“To me, photography is an art of observation. It’s about finding something interesting in an ordinary place… I’ve found it has little to do with the things you see and everything to do with the way you see them.” — Elliott Erwitt
The moment you decide to photograph is when your perception of the present moment transforms. The photographer’s eye is a moment of hyper awareness that elevates a level of observation to help you find the extraordinary in the ordinary.
The act of seeking something to photograph, whether place, subject, or preconceived objective, is the practice of observing the world around you in the present moment. Most photographer’s goals are to capture synchronous elements in the present; a good exposure, sharp focus, good lighting, solid composition, contrasts, and finding the perfect second to capture all of these elements in a harmonious photograph.
Photography, to me, is the metaphorical act of seek and destroy, but maybe a better analogy for this is warranted to help explain the photographer’s eye. The experience of photographing is a subjective thing for every one, but is there some sort of common experience we have when we photograph?
What I mean by seek and destroy is that I go out to shoot with a purpose, and that is to find something that makes me stop, absorb, and capture something which feels like the perfect moment to capture. It is a feeling of place and time fading away, where a brief moment of uncertainty and joy emerges from the time when I pack my gear to when I press the shutter.
Photography is the art of observation, just as Magnum photographer Elliott Erwitt says in the quote above. Photography is a different way of seeing the world when most of the we are more preoccupied with our every day life. For example, on a road trip the miles and miles of road blend together, or your time working is a blur because you’d rather be spending your time doing something else.
Photography is a time out from the blur of our day to day lives. It allows us to step back from these heavy thoughts and burdens to allow us to exist in a moment that is temporarily free from concern.
The act of photographing is stopping down time in order to pay more attention to the world than yourself. Photography can be an escapism which brings out an indescribable experience, that photographers often have a hard time putting into words. We speak by showing what we create, instead of explaining our purpose and feeling.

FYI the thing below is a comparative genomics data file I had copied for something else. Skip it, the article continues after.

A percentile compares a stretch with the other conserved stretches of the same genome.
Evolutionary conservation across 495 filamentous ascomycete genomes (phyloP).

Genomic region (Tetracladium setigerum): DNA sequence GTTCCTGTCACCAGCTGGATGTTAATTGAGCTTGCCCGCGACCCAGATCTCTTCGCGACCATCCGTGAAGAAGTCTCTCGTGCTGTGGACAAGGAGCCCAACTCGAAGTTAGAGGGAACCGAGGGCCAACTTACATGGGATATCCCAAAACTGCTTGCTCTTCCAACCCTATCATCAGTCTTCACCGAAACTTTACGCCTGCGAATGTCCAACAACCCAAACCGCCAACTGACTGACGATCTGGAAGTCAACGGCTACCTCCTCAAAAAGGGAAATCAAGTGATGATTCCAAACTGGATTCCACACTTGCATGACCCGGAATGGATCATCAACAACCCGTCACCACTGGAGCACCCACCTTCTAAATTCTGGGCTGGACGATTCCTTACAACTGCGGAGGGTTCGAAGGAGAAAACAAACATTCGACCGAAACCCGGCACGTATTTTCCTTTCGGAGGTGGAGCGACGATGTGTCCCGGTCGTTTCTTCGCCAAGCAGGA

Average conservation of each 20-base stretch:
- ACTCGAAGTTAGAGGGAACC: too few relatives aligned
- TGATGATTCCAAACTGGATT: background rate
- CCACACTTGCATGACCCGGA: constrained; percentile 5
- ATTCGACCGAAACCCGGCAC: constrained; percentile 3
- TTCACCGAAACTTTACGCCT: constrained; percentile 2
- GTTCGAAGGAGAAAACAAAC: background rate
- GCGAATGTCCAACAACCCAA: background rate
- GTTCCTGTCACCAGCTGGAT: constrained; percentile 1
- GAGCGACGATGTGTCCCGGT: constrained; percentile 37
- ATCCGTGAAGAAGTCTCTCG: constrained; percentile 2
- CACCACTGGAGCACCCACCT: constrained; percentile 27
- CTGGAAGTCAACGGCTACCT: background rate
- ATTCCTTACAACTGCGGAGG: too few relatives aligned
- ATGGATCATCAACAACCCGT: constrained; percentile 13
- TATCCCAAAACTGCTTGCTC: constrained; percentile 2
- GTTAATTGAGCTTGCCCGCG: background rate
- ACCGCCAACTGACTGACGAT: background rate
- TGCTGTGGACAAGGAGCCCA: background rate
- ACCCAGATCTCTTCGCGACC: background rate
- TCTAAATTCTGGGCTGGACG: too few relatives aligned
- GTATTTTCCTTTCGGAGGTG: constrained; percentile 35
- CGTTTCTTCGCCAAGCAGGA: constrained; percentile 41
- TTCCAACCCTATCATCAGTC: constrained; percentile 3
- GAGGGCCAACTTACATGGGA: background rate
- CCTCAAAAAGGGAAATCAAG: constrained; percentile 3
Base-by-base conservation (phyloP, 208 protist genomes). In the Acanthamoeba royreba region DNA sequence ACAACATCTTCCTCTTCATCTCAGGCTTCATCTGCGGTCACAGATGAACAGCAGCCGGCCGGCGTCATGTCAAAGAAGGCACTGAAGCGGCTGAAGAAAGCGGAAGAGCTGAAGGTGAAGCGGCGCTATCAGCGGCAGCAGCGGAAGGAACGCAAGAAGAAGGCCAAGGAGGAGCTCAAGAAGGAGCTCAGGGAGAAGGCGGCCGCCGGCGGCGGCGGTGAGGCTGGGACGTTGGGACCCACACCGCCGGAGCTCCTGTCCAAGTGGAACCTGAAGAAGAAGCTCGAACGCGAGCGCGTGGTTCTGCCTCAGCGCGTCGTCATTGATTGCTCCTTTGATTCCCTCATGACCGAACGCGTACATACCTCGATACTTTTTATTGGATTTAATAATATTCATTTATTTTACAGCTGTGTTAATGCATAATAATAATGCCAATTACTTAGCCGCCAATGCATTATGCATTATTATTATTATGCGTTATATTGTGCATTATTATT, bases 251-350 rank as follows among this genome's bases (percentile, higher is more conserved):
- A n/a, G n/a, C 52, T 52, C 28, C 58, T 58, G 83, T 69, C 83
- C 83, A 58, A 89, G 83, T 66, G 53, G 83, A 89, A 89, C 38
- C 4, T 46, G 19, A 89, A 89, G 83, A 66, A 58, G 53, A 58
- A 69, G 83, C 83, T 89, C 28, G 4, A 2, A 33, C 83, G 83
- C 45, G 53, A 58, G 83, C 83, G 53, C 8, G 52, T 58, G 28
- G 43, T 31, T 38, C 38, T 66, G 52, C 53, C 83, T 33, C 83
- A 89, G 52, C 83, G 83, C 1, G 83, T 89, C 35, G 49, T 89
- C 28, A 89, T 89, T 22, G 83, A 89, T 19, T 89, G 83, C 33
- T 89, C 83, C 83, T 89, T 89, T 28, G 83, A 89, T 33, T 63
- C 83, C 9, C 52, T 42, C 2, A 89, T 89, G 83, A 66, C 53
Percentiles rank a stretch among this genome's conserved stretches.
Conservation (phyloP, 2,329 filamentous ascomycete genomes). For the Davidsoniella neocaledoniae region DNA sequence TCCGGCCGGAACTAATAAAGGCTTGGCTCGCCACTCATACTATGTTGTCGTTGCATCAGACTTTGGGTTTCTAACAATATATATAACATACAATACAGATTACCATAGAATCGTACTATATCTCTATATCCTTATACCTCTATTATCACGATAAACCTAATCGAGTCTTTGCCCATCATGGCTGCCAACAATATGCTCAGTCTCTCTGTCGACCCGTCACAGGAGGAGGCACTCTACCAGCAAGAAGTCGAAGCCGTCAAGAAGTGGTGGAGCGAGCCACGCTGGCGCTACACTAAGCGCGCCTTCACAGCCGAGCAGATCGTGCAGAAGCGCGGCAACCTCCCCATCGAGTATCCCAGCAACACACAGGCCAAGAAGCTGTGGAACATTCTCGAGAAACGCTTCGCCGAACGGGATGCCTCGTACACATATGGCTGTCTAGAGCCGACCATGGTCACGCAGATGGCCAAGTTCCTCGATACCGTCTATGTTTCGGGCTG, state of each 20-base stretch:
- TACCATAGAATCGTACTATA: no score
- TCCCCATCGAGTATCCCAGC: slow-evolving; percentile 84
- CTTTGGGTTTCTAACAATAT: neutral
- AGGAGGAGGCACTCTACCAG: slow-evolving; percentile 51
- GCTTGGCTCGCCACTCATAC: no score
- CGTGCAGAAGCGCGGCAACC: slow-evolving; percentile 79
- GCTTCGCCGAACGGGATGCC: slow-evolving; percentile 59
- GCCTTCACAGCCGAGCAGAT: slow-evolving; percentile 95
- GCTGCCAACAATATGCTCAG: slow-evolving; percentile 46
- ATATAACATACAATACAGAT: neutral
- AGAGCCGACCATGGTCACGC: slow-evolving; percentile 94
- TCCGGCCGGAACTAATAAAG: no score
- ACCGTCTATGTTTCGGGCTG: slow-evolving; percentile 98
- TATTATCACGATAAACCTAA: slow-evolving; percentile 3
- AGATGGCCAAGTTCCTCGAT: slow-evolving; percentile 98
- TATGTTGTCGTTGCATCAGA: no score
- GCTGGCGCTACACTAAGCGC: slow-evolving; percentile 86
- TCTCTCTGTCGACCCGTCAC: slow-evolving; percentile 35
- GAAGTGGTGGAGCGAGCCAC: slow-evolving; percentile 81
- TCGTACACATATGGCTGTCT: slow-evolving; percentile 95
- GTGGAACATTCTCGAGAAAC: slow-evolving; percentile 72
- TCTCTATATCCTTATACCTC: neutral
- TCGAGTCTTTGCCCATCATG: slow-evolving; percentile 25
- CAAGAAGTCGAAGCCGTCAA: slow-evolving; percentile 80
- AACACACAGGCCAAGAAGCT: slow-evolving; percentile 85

It is a form of expression and experience that brings joy into a sometimes chaotic, burdensome, or humdrum existence that a lot of us would like to escape occasionally. Photography is a small vacation from the overpowering thoughts of the mind, and a form of meditation that helps put things in our lives back into balance.
The photographer’s eye is the art of observation like Erwitt said. Art enriches the life of the viewer by showing them your point of view, and aesthetic artistry. Life would be a very dull place without paintings, sculptures, photographs, great literary works, beautiful architecture, etc. It would deprive the world of an essential elements of beauty and enjoyment that the world has enjoyed for thousands of years.
Some people make a living from their photography and can become jaded by the experience of working for difficult clients and not knowing where their next paycheck is coming from, some may do it as a form of escapism from life, some may do it because it’s a fun hobby that makes them happy, and some may do it because it is their artistic outlet.
Photography is different things for different people, but there is something that happens when we challenge our photographer eye to observe the world around us in the present moment: This is what I call uncertainty.
Why does this particular moment make sense? What am I seeing in this composition? Why did I choose this location and time? Is there a purpose to all this? What is photography? What’s the point of photography? Am I really an artist? Am I any good? Is this photograph shit?
These questions run through my mind and often make me reconsider my intentions, but what is amazing is that I can shut this off temporarily to surrender to the moment and just take the damn picture. Photographers are trying their best to photograph what they think will move somebody, but when it comes down to it, many photographers have no idea what they are capturing at that moment until later in the digital darkroom.
The act of photographing is the uncertain act of getting a good exposure and finding something that speaks and relates to our proclivities as humans. In this way, the darkroom is our canvas to translate these moments into an artistic vision. We outline our images with light like a painter sketches before he applies paint. That is the moment of inspiration is when the photographer’s eye is focused to see the compositions potential, or like how the painter constructs the bare bones of a painting with a pencil.
The photographer’s eye helps us write with light, and gives us a purposeful break from our daily lives in order to just let us ‘be’. The beauty of being lost in the moment is one of the most moving experiences I’ve had as a photographer, and it has taught me to look at the world literally in a different light.
It’s amazing what a photograph can do for the photographer its viewers.